Think about when you get staff, you would hate for them to use ‘your’ time to be doing their business, so please do not do this to your present employer. But take full use of the hours before and after work as well as your breaks in between.

Step #5: Get to Know Your Money

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Step #6: Invest in Yourself and Your Business

The reality of being self-employed is that it takes a while to turn a profit. Investing in yourself while you have a steady income to eliminate the stress of having to pay for those things when you become a full-time entrepreneur.

Step #7: Get Your Mindset Right

To run a business you need to be your biggest cheerleader. You need to believe in yourself and your brand and understand that you are in charge of everything that goes right and wrong, even if you have a team.

Step #8: Surround Yourself with Successful People

So if this is your goal and you know that you are destined for greatness then find people in your circle or in your network who are also running successful businesses and spend some time with them soaking in their aura.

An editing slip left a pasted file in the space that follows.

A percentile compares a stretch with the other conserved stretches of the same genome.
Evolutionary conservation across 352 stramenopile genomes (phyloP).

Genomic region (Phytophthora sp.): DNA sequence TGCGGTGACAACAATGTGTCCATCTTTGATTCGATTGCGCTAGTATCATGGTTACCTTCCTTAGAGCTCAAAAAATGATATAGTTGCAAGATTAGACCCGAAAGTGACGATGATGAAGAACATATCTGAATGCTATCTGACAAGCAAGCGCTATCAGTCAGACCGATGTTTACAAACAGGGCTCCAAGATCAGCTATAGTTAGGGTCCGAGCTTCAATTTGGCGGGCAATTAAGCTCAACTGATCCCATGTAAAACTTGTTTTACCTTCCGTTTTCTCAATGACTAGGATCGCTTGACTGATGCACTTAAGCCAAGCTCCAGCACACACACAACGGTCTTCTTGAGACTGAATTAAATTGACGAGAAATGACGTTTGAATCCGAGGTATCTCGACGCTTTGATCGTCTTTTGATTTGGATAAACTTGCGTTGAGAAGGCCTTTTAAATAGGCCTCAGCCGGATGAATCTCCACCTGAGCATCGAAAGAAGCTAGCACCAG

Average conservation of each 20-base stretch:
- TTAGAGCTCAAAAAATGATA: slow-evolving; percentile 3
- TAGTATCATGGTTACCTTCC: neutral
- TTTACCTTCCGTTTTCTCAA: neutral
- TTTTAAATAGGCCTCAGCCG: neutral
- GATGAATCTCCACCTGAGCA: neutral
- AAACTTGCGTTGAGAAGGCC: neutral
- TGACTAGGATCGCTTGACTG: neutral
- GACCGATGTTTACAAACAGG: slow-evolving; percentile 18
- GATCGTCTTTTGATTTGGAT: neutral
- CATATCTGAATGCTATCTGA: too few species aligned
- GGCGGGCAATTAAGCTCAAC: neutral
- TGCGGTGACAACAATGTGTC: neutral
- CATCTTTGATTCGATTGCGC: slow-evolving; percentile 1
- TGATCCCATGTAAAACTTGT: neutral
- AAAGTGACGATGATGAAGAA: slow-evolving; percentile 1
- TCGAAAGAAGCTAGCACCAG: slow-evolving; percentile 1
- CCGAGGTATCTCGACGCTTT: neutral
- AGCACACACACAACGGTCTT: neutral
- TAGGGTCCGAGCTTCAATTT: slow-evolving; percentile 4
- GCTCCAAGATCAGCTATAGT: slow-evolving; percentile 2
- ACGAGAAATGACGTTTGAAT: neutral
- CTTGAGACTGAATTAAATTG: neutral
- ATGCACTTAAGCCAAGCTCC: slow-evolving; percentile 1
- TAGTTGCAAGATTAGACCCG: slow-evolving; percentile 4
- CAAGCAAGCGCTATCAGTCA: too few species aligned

Printable Strategic Planning Workbook

Let’s start planning your escape from your 9 to 5, so you can quit your day job and become an entrepreneur. This workbook helps you plan each step between where you are now and where you’d like to be and prepare to navigate potential obstacles.

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How are you preparing to be your own boss?

Adanna Austin, Marketing Dynamic Business Solutions

More About Guest Contributor

Adanna Austin is a renowned Caribbean Master Business Coach based in Trinidad and Tobago, operating across the Caribbean Region. She has supported more than 500 entrepreneurs to develop a winning mindset, increasing their profitability by 50%, resulting in 35% of new sales and clients. She is also a prolific Conference Speaker and Writer and founder of Marketing Dynamics Business Solutions.